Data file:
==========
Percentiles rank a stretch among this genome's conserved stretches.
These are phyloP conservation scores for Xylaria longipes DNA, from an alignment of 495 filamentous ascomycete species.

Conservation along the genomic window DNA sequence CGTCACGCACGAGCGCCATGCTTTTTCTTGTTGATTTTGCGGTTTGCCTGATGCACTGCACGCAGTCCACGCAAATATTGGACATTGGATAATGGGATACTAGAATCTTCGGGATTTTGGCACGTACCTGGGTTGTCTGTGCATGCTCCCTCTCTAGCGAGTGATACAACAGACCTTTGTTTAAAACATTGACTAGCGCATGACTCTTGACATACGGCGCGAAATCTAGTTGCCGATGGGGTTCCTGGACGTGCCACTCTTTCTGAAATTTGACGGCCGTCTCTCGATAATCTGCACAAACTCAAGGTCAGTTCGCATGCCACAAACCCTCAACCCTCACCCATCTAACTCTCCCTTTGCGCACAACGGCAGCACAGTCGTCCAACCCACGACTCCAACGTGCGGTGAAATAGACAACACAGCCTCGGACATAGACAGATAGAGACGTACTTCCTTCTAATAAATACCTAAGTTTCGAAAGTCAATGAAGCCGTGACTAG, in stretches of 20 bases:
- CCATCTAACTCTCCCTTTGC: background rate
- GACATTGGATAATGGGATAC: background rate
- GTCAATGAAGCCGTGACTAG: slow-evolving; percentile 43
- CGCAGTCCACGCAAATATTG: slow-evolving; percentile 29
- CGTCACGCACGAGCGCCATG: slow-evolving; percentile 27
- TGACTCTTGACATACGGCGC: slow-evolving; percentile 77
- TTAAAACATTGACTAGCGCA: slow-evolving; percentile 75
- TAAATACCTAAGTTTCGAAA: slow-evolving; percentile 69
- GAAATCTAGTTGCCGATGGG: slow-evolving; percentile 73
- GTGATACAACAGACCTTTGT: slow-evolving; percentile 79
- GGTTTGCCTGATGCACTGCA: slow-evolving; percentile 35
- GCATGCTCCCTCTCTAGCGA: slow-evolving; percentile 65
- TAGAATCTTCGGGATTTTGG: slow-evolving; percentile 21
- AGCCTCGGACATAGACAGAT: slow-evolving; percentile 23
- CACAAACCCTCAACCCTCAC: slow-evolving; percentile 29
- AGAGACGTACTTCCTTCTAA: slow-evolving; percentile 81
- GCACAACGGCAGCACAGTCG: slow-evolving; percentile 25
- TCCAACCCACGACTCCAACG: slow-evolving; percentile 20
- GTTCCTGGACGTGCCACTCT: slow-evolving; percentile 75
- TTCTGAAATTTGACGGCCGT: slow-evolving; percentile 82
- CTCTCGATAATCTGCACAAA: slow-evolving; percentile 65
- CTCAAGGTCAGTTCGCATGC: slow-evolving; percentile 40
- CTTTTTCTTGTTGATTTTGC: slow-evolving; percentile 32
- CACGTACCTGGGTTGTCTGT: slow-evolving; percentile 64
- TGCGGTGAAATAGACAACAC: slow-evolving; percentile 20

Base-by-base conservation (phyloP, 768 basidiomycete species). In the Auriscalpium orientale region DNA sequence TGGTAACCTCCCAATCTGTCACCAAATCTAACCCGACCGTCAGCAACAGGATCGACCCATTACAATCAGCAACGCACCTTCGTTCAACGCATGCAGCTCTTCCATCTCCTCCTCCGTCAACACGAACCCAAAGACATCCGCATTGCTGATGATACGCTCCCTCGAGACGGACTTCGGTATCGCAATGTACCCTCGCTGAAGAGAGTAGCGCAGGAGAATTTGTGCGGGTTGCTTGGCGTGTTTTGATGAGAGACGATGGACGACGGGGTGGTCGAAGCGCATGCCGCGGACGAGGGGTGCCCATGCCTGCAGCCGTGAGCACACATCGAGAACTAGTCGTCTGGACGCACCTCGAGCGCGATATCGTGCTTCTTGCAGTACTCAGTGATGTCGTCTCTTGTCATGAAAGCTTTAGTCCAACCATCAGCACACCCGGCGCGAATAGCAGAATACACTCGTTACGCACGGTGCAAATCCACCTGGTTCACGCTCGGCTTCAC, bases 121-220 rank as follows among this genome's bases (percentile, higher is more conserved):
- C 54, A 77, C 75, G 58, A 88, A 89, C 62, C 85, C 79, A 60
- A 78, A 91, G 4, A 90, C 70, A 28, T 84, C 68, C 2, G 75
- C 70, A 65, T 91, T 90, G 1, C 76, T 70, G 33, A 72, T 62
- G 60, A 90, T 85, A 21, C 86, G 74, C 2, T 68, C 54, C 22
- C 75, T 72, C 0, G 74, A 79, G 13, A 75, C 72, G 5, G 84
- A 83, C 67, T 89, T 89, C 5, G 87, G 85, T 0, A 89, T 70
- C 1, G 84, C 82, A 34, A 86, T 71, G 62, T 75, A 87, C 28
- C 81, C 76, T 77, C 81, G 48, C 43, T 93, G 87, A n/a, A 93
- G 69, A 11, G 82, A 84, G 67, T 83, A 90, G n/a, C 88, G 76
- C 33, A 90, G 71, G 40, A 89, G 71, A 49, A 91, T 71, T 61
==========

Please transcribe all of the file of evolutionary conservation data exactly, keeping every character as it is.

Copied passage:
Percentiles rank a stretch among this genome's conserved stretches.
These are phyloP conservation scores for Xylaria longipes DNA, from an alignment of 495 filamentous ascomycete species.

Conservation along the genomic window DNA sequence CGTCACGCACGAGCGCCATGCTTTTTCTTGTTGATTTTGCGGTTTGCCTGATGCACTGCACGCAGTCCACGCAAATATTGGACATTGGATAATGGGATACTAGAATCTTCGGGATTTTGGCACGTACCTGGGTTGTCTGTGCATGCTCCCTCTCTAGCGAGTGATACAACAGACCTTTGTTTAAAACATTGACTAGCGCATGACTCTTGACATACGGCGCGAAATCTAGTTGCCGATGGGGTTCCTGGACGTGCCACTCTTTCTGAAATTTGACGGCCGTCTCTCGATAATCTGCACAAACTCAAGGTCAGTTCGCATGCCACAAACCCTCAACCCTCACCCATCTAACTCTCCCTTTGCGCACAACGGCAGCACAGTCGTCCAACCCACGACTCCAACGTGCGGTGAAATAGACAACACAGCCTCGGACATAGACAGATAGAGACGTACTTCCTTCTAATAAATACCTAAGTTTCGAAAGTCAATGAAGCCGTGACTAG, in stretches of 20 bases:
- CCATCTAACTCTCCCTTTGC: background rate
- GACATTGGATAATGGGATAC: background rate
- GTCAATGAAGCCGTGACTAG: slow-evolving; percentile 43
- CGCAGTCCACGCAAATATTG: slow-evolving; percentile 29
- CGTCACGCACGAGCGCCATG: slow-evolving; percentile 27
- TGACTCTTGACATACGGCGC: slow-evolving; percentile 77
- TTAAAACATTGACTAGCGCA: slow-evolving; percentile 75
- TAAATACCTAAGTTTCGAAA: slow-evolving; percentile 69
- GAAATCTAGTTGCCGATGGG: slow-evolving; percentile 73
- GTGATACAACAGACCTTTGT: slow-evolving; percentile 79
- GGTTTGCCTGATGCACTGCA: slow-evolving; percentile 35
- GCATGCTCCCTCTCTAGCGA: slow-evolving; percentile 65
- TAGAATCTTCGGGATTTTGG: slow-evolving; percentile 21
- AGCCTCGGACATAGACAGAT: slow-evolving; percentile 23
- CACAAACCCTCAACCCTCAC: slow-evolving; percentile 29
- AGAGACGTACTTCCTTCTAA: slow-evolving; percentile 81
- GCACAACGGCAGCACAGTCG: slow-evolving; percentile 25
- TCCAACCCACGACTCCAACG: slow-evolving; percentile 20
- GTTCCTGGACGTGCCACTCT: slow-evolving; percentile 75
- TTCTGAAATTTGACGGCCGT: slow-evolving; percentile 82
- CTCTCGATAATCTGCACAAA: slow-evolving; percentile 65
- CTCAAGGTCAGTTCGCATGC: slow-evolving; percentile 40
- CTTTTTCTTGTTGATTTTGC: slow-evolving; percentile 32
- CACGTACCTGGGTTGTCTGT: slow-evolving; percentile 64
- TGCGGTGAAATAGACAACAC: slow-evolving; percentile 20

Base-by-base conservation (phyloP, 768 basidiomycete species). In the Auriscalpium orientale region DNA sequence TGGTAACCTCCCAATCTGTCACCAAATCTAACCCGACCGTCAGCAACAGGATCGACCCATTACAATCAGCAACGCACCTTCGTTCAACGCATGCAGCTCTTCCATCTCCTCCTCCGTCAACACGAACCCAAAGACATCCGCATTGCTGATGATACGCTCCCTCGAGACGGACTTCGGTATCGCAATGTACCCTCGCTGAAGAGAGTAGCGCAGGAGAATTTGTGCGGGTTGCTTGGCGTGTTTTGATGAGAGACGATGGACGACGGGGTGGTCGAAGCGCATGCCGCGGACGAGGGGTGCCCATGCCTGCAGCCGTGAGCACACATCGAGAACTAGTCGTCTGGACGCACCTCGAGCGCGATATCGTGCTTCTTGCAGTACTCAGTGATGTCGTCTCTTGTCATGAAAGCTTTAGTCCAACCATCAGCACACCCGGCGCGAATAGCAGAATACACTCGTTACGCACGGTGCAAATCCACCTGGTTCACGCTCGGCTTCAC, bases 121-220 rank as follows among this genome's bases (percentile, higher is more conserved):
- C 54, A 77, C 75, G 58, A 88, A 89, C 62, C 85, C 79, A 60
- A 78, A 91, G 4, A 90, C 70, A 28, T 84, C 68, C 2, G 75
- C 70, A 65, T 91, T 90, G 1, C 76, T 70, G 33, A 72, T 62
- G 60, A 90, T 85, A 21, C 86, G 74, C 2, T 68, C 54, C 22
- C 75, T 72, C 0, G 74, A 79, G 13, A 75, C 72, G 5, G 84
- A 83, C 67, T 89, T 89, C 5, G 87, G 85, T 0, A 89, T 70
- C 1, G 84, C 82, A 34, A 86, T 71, G 62, T 75, A 87, C 28
- C 81, C 76, T 77, C 81, G 48, C 43, T 93, G 87, A n/a, A 93
- G 69, A 11, G 82, A 84, G 67, T 83, A 90, G n/a, C 88, G 76
- C 33, A 90, G 71, G 40, A 89, G 71, A 49, A 91, T 71, T 61